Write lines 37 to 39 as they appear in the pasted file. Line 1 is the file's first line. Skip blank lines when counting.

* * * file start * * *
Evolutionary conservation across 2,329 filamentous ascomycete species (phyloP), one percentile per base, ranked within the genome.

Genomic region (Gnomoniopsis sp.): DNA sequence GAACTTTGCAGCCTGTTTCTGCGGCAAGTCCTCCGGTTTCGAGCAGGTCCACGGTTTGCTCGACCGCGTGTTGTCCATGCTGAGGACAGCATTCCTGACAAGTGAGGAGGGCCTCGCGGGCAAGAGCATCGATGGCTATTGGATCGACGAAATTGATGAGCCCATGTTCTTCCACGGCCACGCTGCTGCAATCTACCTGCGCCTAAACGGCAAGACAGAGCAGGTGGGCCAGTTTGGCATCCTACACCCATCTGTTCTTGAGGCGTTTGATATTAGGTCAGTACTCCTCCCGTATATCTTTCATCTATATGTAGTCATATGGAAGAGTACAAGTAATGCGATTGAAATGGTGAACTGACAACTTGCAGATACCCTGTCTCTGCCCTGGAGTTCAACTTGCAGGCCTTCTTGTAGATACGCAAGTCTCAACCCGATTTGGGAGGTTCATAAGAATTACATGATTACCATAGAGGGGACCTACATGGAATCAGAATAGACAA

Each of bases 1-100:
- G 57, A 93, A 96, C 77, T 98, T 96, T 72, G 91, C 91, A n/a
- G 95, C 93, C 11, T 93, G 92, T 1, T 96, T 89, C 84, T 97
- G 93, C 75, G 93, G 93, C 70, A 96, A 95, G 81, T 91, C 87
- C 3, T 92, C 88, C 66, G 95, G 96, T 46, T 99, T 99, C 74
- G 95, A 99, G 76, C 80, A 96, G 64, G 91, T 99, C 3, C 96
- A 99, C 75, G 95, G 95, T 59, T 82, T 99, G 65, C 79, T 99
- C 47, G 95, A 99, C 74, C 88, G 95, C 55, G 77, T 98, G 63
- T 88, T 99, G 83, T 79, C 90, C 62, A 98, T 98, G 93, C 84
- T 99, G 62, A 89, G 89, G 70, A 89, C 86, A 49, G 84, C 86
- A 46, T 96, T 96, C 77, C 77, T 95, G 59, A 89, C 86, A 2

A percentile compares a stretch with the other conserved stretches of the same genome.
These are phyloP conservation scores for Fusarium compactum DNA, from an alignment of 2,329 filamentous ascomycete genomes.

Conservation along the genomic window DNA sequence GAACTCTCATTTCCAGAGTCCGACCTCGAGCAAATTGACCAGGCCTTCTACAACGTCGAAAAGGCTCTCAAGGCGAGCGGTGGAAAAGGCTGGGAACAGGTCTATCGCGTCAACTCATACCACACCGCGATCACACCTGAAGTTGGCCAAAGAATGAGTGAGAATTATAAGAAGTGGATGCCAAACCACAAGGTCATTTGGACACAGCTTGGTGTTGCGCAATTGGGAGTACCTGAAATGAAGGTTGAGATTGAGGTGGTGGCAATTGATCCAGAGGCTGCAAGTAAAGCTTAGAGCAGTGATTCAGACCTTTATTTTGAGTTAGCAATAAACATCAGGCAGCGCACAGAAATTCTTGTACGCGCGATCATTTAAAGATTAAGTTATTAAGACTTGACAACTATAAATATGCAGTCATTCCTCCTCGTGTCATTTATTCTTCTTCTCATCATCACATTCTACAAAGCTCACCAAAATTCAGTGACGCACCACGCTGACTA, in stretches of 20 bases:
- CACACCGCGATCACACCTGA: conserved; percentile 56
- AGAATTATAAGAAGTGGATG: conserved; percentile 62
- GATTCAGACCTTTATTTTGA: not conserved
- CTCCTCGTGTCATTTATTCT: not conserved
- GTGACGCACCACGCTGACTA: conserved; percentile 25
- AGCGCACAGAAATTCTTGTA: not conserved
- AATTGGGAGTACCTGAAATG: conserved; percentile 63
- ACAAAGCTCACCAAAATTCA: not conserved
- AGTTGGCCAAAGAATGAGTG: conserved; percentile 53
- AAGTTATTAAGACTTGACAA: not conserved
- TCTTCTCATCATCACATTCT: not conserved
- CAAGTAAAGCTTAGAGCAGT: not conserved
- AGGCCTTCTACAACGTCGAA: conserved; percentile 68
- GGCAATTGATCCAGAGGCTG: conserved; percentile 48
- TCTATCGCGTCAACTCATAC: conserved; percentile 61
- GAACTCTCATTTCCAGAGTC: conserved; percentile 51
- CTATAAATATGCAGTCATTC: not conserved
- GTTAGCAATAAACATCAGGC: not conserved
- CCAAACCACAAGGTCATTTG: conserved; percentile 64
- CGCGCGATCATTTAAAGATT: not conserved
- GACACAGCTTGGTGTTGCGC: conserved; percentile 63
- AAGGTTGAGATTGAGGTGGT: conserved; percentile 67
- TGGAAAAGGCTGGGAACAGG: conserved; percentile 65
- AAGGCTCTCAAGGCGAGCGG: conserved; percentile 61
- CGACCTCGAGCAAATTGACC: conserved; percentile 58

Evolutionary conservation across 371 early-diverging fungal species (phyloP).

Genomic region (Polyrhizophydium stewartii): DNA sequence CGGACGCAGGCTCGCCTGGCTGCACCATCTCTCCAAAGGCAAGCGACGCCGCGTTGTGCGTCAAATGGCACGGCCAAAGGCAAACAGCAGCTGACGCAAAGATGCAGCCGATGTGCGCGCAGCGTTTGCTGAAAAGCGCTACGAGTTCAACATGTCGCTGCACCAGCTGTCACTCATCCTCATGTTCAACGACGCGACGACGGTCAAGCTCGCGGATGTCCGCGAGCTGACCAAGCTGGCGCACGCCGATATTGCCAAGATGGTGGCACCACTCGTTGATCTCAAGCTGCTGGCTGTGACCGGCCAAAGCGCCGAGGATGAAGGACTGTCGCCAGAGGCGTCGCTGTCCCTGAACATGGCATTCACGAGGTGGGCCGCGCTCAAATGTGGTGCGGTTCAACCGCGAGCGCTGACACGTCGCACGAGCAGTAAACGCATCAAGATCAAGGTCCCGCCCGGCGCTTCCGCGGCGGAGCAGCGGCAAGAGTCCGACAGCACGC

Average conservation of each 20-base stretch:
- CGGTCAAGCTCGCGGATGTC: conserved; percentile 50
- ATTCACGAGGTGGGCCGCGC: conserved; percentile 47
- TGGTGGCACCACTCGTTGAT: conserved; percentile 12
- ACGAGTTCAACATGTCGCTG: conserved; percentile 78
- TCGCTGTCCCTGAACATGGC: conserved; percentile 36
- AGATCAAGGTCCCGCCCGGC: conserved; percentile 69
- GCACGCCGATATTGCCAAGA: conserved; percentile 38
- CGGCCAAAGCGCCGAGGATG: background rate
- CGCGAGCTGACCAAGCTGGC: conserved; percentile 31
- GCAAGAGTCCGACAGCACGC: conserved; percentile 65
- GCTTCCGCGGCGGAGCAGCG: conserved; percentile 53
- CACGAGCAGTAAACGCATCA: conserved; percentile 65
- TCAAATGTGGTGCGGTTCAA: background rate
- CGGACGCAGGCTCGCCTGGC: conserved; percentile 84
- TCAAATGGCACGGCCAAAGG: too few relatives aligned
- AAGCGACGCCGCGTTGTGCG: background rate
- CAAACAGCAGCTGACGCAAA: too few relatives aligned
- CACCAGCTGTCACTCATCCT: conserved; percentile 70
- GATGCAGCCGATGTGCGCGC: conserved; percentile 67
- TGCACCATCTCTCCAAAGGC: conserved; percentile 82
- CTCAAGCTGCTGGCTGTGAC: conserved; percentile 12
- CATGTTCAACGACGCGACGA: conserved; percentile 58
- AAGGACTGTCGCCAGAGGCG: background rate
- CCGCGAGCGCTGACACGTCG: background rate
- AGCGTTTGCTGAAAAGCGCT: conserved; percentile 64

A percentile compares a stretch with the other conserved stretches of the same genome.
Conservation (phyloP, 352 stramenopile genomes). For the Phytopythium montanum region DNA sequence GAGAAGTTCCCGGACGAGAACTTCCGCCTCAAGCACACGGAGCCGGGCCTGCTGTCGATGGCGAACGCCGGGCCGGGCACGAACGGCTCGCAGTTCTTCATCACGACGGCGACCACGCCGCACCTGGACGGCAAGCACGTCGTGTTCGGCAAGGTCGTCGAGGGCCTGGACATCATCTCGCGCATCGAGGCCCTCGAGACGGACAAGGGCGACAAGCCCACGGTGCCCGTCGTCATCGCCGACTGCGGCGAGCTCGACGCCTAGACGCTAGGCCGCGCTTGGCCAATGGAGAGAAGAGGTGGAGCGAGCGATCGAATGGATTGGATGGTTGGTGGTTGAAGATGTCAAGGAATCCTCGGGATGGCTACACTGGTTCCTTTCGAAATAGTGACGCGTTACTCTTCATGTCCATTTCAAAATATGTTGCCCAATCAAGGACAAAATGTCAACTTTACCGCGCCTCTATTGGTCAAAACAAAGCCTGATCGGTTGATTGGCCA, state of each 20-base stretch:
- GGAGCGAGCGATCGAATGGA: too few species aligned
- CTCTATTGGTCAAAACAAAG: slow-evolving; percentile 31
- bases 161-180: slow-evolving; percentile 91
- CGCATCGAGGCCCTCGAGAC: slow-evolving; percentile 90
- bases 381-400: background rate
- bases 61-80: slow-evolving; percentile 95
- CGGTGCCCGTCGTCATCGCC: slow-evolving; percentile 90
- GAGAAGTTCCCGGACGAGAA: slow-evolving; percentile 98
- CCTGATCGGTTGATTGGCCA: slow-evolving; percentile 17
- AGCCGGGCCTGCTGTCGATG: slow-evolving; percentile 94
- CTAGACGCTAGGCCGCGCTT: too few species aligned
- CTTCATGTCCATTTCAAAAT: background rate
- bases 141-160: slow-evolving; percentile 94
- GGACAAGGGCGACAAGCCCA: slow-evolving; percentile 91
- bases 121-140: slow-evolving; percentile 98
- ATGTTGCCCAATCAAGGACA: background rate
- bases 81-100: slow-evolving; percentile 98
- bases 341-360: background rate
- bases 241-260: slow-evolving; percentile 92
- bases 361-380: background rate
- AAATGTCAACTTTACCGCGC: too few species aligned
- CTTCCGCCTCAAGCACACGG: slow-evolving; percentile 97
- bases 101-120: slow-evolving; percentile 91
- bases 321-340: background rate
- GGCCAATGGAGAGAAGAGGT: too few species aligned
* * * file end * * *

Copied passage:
- GACACAGCTTGGTGTTGCGC: conserved; percentile 63
- AAGGTTGAGATTGAGGTGGT: conserved; percentile 67
- TGGAAAAGGCTGGGAACAGG: conserved; percentile 65